Demineralized one liter plastic containers were used for collection of TW samples. The bottles were preserved in a 1 : 1 nitric acid solution for 2 days and rinsed with demineralized water. The TW samples were randomly collected from different locations in the selected 12 states of Peninsular Malaysia. Three replicates of TW samples from each location were randomly collected from two different places in each of the identified state in Malaysia. The TW samples were collected from shops, schools, petrol stations, and housing areas. The replicate samples of one liter each were obtained from the tap after the water was left running for at least 5 min before sample collection.

The collected TW samples were stored in the de-mineralized containers, sealed, and transported to laboratory at refrigerated temperature of 4–6°C. The TW samples were filtered through 0.45 μm pore diameter membrane filters. The pH of the filtrate was adjusted to pH 2.0 using a Toledo 320 pH meter (Mettler-Toledo Inc., Columbus, OH) with nitric acid immediately after filtration. All water samples were analyzed within 14 days from the day of collection, and no preservatives were added to any of the collected samples.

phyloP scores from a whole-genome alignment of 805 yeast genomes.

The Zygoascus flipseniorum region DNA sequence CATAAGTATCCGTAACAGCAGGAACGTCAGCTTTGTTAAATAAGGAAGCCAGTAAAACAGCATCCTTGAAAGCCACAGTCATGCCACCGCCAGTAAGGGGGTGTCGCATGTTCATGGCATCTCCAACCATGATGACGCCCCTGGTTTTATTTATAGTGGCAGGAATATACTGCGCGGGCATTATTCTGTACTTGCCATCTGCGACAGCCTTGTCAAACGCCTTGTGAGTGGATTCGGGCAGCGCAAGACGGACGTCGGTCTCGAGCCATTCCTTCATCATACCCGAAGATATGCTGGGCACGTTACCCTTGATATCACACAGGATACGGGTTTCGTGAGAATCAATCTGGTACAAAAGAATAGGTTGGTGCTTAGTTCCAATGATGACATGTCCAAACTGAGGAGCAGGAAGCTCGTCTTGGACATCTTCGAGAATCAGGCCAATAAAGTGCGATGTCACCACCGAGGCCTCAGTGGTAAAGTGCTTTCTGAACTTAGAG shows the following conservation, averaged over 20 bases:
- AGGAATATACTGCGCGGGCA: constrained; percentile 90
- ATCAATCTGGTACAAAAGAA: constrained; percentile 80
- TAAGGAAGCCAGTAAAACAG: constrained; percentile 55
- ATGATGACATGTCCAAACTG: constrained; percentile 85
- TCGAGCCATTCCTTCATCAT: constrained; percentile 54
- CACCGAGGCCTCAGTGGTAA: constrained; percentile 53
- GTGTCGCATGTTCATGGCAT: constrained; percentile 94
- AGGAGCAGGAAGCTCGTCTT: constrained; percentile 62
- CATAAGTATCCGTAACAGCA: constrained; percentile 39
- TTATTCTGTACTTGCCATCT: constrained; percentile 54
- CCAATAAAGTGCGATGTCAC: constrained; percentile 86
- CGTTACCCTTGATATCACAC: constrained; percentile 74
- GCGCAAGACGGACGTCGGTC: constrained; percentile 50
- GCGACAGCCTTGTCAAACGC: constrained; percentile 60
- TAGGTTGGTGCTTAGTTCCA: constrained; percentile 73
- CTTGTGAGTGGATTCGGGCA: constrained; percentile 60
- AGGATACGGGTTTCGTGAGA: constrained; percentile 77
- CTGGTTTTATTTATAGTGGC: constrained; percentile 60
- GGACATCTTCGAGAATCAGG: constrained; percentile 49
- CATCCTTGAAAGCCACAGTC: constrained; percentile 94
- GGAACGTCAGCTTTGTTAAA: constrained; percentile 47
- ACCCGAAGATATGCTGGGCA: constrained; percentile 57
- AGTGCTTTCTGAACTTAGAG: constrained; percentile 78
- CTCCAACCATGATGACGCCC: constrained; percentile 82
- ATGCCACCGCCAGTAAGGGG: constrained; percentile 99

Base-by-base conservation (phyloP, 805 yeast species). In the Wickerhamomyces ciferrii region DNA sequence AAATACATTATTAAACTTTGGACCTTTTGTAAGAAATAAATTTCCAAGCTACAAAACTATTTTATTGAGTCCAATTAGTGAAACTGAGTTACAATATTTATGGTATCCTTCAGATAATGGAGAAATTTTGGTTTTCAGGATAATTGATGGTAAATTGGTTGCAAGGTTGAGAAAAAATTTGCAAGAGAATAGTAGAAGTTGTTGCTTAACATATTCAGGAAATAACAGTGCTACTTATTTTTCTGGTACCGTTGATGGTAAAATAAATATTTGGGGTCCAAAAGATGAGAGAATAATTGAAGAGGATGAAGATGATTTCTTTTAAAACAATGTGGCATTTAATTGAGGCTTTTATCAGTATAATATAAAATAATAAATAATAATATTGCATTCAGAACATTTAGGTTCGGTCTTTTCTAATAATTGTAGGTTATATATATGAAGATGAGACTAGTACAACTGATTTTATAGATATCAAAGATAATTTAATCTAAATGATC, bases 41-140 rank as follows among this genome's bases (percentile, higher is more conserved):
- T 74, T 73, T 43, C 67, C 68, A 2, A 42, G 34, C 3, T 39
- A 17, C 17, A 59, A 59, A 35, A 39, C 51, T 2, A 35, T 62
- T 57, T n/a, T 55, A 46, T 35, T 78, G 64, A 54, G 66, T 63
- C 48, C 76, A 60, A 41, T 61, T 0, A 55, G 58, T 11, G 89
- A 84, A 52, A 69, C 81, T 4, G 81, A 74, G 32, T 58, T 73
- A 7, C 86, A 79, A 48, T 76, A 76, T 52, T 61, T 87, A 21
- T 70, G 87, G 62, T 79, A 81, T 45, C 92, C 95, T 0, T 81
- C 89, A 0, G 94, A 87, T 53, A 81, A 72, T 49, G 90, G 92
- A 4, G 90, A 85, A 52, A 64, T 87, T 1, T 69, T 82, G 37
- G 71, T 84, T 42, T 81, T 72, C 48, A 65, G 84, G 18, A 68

2.2. Sample Analysis

The DW, MW, and TW samples (100 mL) were analyzed for the minerals using a novAA 400 flame atomic absorption spectrophotometry (AAS) system (AnalytikJena, Jena, Germany) and a GBC 908AA graphite furnace AAS system (GBC, Victoria, Australia), whereas manganese (Mn) in the samples was analyzed using a Hewlett-Packard inductively coupled plasma-optical emission spectrophotometry system equipped with an auto sampler, an electrothermal vaporization, a laser ablation, an ultrasonic nebulizer, and a hydrite generation system (Wilmington, DE) as described by Rosborg et al. [12].

The EPA 600/4-91-0101 method [13] was applied for determination of minerals in the samples. Nonmetal mineral contents in DW, MW, and TW samples were analyzed using test kits purchased from Merck (Darmstadt, Germany) and measured using a Spectroquant NOVA 60 photometer (Merck, Darmstadt, Germany). All solutions were prepared using double-distilled acids and type I water from laboratory reagent-grade water systems.

A flame AAS method was used to determine the concentrations of sodium (Na), magnesium (Mg), potassium (K), calcium (Ca), iron (Fe), copper (Cu), and zinc (Zn) in the DW, MW, and TW samples. For the flame AAS method, minerals of the samples were analyzed by applying several conditions as described in Table 1. A graphite furnace AAS was used to determine chromium (Cr), nickel (Ni), arsenic (As), cadmium (Cd), and lead (Pb). The specific atomic absorption was set (Table 1), and absorbance was obtained. Certified test kits purchased from Merck Chemicals (Darmstadt, Germany) were used to determine the nonmetal mineral contents in the water samples and measured with a Spectroquant NOVA 60 photometer.

tab1
Table 1: AAS analytical conditions for determination of minerals in drinking water and mineral water samples.